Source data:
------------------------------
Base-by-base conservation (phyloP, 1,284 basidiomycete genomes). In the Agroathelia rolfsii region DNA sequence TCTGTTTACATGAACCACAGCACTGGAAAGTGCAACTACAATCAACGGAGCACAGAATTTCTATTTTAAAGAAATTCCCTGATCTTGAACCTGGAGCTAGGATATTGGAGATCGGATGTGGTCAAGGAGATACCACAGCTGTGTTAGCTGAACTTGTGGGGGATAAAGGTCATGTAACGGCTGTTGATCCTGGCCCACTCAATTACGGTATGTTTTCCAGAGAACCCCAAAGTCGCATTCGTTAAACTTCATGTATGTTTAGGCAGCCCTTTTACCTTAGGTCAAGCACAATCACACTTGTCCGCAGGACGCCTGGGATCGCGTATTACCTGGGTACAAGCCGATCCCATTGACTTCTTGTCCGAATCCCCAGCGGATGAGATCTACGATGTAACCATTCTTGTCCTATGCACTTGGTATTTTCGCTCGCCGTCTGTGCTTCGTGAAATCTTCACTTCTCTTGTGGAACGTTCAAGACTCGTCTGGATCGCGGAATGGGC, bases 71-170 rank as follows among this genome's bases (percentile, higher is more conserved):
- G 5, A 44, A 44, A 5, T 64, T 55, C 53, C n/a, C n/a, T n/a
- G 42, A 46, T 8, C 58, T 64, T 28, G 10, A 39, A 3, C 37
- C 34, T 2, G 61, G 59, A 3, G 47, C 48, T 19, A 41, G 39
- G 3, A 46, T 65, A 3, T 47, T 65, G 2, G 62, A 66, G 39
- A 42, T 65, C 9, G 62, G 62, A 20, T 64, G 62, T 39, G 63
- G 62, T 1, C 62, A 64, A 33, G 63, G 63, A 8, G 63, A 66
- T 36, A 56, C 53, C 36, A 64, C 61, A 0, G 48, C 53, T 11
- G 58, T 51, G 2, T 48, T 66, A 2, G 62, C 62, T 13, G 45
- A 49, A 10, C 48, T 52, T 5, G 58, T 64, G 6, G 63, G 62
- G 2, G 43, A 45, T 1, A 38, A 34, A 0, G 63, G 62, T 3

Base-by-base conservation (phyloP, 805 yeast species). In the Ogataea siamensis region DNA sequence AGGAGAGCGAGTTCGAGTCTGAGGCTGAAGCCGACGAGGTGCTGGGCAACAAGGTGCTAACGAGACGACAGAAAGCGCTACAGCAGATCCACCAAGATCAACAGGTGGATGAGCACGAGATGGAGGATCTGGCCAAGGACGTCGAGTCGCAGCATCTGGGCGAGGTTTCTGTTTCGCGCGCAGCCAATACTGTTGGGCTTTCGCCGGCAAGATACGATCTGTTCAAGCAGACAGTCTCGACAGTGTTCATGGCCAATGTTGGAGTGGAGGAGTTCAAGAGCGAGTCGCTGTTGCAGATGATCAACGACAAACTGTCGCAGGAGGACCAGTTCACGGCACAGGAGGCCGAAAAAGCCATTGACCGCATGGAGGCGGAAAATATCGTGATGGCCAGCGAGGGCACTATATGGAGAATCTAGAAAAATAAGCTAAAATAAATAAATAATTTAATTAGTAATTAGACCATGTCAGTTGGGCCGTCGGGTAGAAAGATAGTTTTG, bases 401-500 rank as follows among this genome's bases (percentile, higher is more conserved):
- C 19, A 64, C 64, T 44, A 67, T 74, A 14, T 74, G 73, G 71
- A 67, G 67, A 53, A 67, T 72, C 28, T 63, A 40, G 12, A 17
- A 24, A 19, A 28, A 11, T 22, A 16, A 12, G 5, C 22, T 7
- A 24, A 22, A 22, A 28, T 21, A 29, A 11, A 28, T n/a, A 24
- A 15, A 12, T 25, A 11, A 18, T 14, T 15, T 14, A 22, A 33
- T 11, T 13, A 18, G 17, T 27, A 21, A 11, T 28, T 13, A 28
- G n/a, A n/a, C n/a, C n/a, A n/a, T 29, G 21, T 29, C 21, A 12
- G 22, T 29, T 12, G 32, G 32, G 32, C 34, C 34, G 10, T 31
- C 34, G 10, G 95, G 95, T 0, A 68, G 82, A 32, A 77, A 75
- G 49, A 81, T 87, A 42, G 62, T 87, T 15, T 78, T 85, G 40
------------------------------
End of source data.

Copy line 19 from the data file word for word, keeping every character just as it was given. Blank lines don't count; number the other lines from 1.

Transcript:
- G n/a, A n/a, C n/a, C n/a, A n/a, T 29, G 21, T 29, C 21, A 12